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Interaction Design for Metacreative Systems

  • Oliver BownEmail author
  • Andrew R. Brown
Chapter
Part of the Human–Computer Interaction Series book series (HCIS)

Abstract

In this paper, we examine digital creativity as a collective activity performed through socio-technological networks of agency. We introduce metacreation—the automation of creative tasks with machines—as a domain that is usefully examined from a 3rd wave HCI approach. We discuss four general human-computer interaction activities that commonly appear in metacreation: (1) metagenerating form; (2) searching/finding; (3) helping machines learn; and (4) evaluation/iteration. These are not necessarily specific to metacreation, but nevertheless point to particular design considerations in a metacreative context. Four creative interaction design themes are considered in their relation to metacreation: direct manipulation and real-time control; supporting playful interaction and divergent goals; the programmatic design of behaviours, and; managing distributed creativity. We then identify three paradigms of interaction design for metacreation: operation-based interaction, involving the direct manipulation of generative algorithms; request-based interaction, involving the submission of requests to a system that returns results; and ambient interaction, that involves the operation of autonomous metacreative processes in the background. Our discussion of these suggests possible trends for design: an increasingly complex and modular future for networked human-machine digital creativity; an increasing role for request-based metacreative systems where users specify, rather than construct, outcomes; the increasing role of metacreation in ‘prosumer’ content creation; and, consequently, the reduction of labour involved in creating media. The chapter makes clear, we hope, that metacreative practices present unique challenges and opportunities for interaction design.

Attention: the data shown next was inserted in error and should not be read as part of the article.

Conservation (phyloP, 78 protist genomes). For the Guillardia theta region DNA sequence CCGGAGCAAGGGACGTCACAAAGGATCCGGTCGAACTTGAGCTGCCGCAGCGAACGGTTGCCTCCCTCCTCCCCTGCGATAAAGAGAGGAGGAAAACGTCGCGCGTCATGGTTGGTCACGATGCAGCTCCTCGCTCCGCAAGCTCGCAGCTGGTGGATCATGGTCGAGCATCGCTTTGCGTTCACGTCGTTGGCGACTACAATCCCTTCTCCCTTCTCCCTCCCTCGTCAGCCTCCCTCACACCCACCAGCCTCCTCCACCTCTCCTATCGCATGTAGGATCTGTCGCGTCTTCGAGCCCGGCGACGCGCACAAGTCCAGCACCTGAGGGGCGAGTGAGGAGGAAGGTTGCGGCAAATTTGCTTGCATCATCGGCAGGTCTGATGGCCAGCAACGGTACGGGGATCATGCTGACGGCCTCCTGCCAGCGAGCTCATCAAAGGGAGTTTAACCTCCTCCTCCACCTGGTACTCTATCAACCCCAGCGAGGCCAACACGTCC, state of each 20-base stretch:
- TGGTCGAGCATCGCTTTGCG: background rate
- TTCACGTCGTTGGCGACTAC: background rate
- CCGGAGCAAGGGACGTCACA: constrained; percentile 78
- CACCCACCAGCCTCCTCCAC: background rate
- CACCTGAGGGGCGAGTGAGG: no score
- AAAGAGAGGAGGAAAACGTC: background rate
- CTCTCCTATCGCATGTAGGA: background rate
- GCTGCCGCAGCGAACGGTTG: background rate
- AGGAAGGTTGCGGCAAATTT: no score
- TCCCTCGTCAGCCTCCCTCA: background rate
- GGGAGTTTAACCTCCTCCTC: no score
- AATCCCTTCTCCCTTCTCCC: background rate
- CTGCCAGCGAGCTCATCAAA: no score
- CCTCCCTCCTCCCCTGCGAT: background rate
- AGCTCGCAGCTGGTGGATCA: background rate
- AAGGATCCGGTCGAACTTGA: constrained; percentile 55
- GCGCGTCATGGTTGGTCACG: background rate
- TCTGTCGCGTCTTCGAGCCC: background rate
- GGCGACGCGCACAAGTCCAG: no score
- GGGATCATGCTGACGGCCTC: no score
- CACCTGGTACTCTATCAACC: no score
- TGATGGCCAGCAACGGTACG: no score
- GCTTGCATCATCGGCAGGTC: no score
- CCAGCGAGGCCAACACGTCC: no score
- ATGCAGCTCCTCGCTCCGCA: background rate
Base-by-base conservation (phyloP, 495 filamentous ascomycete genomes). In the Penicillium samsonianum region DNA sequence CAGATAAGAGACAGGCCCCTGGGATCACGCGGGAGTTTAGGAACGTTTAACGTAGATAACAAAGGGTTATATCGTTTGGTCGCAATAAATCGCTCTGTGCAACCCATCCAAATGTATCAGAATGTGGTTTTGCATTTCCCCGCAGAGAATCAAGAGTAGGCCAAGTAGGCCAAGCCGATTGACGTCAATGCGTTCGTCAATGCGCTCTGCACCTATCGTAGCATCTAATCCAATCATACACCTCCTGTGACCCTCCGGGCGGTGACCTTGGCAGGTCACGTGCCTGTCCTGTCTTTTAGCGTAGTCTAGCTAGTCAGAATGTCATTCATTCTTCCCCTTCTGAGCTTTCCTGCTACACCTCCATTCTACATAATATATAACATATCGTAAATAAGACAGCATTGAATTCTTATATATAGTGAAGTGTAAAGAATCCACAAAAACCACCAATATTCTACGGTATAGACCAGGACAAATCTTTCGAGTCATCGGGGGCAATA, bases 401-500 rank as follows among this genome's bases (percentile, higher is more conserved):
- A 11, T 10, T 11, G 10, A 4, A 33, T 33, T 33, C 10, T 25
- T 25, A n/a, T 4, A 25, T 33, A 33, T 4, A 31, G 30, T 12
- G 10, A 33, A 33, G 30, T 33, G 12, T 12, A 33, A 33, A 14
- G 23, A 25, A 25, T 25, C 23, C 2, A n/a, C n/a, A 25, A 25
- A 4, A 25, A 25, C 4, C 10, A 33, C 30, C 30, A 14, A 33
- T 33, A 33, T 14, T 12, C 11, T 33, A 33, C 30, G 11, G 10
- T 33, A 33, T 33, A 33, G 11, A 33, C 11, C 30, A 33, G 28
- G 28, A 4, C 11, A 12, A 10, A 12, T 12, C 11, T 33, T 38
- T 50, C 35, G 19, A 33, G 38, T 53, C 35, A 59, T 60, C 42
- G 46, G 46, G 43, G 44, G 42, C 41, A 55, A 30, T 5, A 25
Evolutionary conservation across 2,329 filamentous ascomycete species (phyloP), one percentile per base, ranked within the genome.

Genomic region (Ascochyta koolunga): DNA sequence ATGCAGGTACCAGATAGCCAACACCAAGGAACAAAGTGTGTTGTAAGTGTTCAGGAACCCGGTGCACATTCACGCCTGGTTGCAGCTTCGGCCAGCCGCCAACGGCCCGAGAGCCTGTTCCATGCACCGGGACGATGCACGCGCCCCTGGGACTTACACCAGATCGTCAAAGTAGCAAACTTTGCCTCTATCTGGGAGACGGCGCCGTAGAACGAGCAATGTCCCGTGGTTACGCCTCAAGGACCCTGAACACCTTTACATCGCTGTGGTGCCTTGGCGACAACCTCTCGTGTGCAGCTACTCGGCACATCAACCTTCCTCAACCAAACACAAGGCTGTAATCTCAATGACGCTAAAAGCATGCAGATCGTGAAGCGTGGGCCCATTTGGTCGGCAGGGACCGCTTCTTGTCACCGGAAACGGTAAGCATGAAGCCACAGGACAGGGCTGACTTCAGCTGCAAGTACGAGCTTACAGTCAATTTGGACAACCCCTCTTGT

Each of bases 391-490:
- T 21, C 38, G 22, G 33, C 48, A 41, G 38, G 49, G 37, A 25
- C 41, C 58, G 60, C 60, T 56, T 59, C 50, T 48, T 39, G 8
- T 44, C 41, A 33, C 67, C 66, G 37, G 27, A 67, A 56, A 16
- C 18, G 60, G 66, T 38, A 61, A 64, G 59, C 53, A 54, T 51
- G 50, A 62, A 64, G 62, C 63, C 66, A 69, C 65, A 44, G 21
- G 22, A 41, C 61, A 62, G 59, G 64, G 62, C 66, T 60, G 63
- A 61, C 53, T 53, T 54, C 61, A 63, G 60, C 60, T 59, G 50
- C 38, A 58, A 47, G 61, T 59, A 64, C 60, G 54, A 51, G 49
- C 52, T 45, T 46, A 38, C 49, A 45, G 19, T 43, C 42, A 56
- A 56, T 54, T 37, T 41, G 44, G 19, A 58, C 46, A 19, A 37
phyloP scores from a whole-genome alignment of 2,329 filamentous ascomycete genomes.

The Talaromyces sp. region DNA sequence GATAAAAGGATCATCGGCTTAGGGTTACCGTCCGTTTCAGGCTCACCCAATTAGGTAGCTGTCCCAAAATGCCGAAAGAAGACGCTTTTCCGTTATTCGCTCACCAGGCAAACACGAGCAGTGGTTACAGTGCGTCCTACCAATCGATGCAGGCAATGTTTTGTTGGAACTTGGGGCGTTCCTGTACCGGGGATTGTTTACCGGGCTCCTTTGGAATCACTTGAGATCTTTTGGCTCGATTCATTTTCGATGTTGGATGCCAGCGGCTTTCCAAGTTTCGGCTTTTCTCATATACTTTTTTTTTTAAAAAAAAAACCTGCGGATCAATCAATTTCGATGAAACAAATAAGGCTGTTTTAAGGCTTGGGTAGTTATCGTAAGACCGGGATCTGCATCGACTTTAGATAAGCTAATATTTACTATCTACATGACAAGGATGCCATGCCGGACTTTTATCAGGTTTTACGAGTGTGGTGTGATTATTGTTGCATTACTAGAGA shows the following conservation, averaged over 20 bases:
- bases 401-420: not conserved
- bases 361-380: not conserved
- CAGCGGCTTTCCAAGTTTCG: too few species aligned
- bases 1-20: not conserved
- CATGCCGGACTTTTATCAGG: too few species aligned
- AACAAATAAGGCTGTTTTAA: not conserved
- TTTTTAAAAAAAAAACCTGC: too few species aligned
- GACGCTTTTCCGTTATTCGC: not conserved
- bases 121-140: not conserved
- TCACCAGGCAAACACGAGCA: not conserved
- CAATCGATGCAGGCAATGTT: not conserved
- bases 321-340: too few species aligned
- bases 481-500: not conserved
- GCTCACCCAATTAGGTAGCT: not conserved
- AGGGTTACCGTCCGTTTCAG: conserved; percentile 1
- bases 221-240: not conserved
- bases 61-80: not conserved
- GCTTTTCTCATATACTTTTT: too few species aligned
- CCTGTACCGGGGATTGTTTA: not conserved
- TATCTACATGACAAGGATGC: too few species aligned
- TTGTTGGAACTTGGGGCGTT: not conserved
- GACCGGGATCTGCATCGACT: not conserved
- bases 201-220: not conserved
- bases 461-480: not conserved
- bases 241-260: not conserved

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Copyright information

© Springer International Publishing AG, part of Springer Nature 2018

Authors and Affiliations

  1. 1.University of New South WalesSydneyAustralia
  2. 2.Griffith UniversityNathanAustralia

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